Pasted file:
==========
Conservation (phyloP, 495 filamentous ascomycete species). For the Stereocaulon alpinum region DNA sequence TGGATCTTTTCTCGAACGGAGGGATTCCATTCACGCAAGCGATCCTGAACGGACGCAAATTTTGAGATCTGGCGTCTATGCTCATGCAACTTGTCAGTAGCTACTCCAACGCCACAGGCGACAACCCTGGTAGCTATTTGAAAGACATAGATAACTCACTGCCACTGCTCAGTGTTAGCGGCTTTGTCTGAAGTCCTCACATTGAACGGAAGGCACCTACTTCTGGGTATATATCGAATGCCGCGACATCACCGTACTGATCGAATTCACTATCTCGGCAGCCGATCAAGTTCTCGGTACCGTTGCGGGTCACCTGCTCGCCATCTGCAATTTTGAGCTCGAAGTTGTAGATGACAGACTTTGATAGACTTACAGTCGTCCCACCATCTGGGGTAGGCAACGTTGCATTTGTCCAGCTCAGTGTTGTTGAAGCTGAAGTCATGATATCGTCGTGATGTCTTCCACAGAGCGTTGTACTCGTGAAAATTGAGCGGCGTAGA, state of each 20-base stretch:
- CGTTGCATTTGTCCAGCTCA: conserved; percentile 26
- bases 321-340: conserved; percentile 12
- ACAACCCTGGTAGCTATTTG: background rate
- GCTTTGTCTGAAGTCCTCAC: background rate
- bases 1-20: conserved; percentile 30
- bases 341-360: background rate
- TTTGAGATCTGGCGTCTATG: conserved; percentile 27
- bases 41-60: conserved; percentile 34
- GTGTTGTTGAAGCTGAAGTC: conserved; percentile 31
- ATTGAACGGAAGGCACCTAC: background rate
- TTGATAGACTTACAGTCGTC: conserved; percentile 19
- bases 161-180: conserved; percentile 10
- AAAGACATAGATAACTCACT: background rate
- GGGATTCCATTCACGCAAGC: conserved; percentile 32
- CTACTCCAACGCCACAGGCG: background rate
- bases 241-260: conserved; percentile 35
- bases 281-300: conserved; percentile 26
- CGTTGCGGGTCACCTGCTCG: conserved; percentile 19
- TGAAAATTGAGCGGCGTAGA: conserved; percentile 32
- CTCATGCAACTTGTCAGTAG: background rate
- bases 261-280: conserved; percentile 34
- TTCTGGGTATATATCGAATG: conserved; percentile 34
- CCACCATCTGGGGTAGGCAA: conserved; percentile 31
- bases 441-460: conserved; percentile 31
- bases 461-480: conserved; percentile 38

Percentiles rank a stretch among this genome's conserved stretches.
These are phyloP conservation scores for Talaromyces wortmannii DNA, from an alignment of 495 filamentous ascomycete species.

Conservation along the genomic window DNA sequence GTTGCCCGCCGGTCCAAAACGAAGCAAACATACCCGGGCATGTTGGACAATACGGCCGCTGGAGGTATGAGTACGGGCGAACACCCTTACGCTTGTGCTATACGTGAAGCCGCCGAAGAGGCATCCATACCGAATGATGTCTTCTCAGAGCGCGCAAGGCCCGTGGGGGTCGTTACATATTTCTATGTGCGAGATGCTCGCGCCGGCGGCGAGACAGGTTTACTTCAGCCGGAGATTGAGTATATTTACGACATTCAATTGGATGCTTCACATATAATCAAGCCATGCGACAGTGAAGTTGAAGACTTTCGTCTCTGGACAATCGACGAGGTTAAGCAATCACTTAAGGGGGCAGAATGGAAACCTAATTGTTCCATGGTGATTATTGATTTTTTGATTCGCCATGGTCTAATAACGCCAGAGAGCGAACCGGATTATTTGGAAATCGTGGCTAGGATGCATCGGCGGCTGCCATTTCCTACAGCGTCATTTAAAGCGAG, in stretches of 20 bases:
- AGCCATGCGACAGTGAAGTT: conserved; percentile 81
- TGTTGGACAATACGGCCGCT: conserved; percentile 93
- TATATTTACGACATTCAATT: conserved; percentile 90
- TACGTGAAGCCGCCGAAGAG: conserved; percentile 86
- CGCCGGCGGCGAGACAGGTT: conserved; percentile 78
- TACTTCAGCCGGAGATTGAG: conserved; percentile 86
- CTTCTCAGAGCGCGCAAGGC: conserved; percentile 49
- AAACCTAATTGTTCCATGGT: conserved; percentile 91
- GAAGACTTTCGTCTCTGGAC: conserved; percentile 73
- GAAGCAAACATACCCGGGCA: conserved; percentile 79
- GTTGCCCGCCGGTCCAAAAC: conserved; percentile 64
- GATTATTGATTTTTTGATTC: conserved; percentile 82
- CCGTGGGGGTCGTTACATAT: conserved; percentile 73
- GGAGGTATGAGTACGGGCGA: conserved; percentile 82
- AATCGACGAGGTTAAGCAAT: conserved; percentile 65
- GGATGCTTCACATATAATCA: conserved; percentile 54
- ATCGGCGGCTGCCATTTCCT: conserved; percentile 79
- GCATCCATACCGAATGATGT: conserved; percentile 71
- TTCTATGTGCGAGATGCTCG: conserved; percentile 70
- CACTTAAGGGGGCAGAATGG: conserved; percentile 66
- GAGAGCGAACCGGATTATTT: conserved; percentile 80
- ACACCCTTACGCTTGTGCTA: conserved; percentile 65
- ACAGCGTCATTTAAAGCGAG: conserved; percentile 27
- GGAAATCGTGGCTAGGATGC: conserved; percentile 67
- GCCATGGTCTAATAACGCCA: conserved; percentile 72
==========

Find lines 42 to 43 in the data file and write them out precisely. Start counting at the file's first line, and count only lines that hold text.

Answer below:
- CCGTGGGGGTCGTTACATAT: conserved; percentile 73
- GGAGGTATGAGTACGGGCGA: conserved; percentile 82